How to develop phonological awareness with Montessori?

How to develop phonological awareness with Montessori?

As your child gets older, you may have noticed that they are interested in the inscriptions on the signs or ask you to write letters. In short, he is entering the sensitive period of language and it is therefore the right time to present him with the Montessori activities aimed at developing phonological awareness. The goal is to identify and recognize the sounds of our language. This fundamental basis promotes the acquisition of reading and writing. But how do you go about working with the sounds? How to develop phonological awareness with Montessori pedagogy in a very young child of 2, 3 or 4 years? Do not skip the steps and read this article to guide your child in this learning.

Work on listening to lead to phonological awareness

Before even talking about phonological awareness, recognition of sounds, letters or syllables, it is essential to increase the number of games and activities aimed at working on listening.

Indeed, we cannot ask a 3 or 4 year old child to say if a sound is present in a word if he has never been used before to concentrate on what he hears or to listen to noises. carefully. From his first year, do not hesitate to let your baby handle objects to test their sounds and to him listen to all types of sounds and melodies.

Since younger children are naturally interested in sounds and music, there is no need to wait until your child has developed a passion for words and letters to develop phonological awareness.

Around 2 or 3 years old, make sound lotos. Have fun together to recognize animal cries or house noises broadcast on loudspeaker. You can also record the voices of loved ones and have them listen to them so that they can play to identify them.

When he names a person, emphasize the 1st sound by saying “Yes, this is AAAAline. Do you know someone else with the first name that starts like AAAAline? “. If he doesn’t understand, try again a few days or weeks later. If he succeeds, it is because he is already starting to develop phonological awareness.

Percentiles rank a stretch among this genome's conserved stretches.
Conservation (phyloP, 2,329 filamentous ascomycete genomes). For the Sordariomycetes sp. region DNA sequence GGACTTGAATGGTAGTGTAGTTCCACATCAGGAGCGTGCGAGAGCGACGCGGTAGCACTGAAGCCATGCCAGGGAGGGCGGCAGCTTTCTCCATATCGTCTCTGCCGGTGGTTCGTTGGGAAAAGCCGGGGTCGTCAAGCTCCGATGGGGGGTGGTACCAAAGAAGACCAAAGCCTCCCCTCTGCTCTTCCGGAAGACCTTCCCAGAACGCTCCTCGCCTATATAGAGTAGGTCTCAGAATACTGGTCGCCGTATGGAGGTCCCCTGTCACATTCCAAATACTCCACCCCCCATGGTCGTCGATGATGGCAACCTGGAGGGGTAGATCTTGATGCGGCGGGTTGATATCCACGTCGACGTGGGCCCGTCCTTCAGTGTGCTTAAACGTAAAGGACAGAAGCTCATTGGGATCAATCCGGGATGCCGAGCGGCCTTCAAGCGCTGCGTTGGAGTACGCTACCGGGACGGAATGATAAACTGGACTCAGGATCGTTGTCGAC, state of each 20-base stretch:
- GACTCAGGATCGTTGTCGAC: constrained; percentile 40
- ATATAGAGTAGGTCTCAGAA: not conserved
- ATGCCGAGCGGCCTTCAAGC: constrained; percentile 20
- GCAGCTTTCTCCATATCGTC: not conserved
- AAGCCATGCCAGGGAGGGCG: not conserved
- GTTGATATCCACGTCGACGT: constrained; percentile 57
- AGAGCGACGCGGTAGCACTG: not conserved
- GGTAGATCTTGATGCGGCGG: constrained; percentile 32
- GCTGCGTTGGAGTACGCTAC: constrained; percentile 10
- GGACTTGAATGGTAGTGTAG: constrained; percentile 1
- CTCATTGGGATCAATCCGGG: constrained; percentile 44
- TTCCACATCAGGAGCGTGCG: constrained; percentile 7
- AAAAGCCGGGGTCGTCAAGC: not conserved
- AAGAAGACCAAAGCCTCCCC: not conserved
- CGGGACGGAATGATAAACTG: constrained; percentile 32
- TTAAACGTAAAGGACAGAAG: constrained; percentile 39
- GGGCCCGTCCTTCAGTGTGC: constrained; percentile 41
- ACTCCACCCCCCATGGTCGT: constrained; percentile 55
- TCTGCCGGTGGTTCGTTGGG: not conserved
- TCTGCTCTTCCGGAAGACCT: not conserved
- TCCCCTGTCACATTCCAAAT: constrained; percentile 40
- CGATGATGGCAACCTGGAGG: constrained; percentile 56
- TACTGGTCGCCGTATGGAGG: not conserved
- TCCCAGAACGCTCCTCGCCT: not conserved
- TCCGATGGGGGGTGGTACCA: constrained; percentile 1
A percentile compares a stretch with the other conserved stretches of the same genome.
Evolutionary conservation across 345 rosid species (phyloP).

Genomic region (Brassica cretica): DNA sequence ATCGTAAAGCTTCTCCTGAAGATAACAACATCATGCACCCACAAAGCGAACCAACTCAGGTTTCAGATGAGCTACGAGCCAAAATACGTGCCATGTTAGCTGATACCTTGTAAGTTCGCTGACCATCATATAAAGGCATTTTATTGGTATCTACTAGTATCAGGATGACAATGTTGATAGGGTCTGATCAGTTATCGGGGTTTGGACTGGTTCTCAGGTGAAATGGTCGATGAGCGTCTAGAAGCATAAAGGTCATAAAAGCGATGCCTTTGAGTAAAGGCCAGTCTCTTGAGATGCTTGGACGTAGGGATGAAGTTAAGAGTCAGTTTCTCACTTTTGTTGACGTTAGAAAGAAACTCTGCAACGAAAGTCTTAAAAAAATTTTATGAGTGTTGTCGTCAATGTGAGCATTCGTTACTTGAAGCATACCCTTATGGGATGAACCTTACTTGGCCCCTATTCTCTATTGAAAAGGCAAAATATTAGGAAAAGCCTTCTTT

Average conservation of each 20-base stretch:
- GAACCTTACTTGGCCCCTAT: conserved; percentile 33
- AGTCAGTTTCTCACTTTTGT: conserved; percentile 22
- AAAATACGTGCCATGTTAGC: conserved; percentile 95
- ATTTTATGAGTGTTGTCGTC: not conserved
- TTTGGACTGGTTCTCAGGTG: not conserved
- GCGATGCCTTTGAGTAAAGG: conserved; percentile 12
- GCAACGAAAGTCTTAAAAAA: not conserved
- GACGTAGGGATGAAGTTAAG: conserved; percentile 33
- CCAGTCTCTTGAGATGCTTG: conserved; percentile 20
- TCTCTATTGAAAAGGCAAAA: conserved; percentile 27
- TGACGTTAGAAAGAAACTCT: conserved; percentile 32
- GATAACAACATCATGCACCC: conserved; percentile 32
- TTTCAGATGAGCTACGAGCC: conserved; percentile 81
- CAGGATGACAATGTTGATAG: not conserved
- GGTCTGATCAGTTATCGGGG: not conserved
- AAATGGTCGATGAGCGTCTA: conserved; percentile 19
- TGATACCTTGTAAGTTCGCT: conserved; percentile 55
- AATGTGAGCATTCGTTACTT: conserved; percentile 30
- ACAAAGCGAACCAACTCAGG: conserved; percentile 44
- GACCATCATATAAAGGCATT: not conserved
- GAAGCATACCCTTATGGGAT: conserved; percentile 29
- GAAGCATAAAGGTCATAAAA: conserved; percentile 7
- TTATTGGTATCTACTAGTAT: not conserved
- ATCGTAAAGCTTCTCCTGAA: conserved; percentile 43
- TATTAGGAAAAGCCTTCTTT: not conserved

See also  You who are always improving yourself, why aren't you happy?

All these activities will allow him toenrich their listening skills, concentration and vocabulary, essential bases to present the Montessori activities described below.

Develop phonological awareness by playing “My little eye sees”

At around 3 years old, after you have sensitized your child with listening games and if he can find words that start with the same sound, you can play with him in a famous Montessori activity called ” My little eye sees “.

You can play it anywhere and the child will take it as a funny guessing game, not work. Look around and locate an object. Give your child the 1st sound of the word and describe the object in question. It will go something like this: “My little eye sees something that you put on your feet to keep warm and that starts with CHHHH”.

If the child is not interested in this game, it may be because he cannot or does not understand what you are asking him to do. It’s not serious ! Try again later and feel free to test with other words, it will certainly come later.

To make it easier to get started, start with vowel sounds rather than with [b] Where [t], much more complex to hear than a [a] for example.

Refine phonological awareness by presenting the box of small Montessori objects

When it happens to play “My little eye sees”, you can present the small items box to your child. This Montessori workshop also aims to sound recognition. The necessary equipment is very accessible. You just need to collect various small items whose names sound various sounds. It is best to use real objects rather than toys so that the child makes the connection with reality, but you can also draw from the dinette, doll accessories or your child’s Playmobils.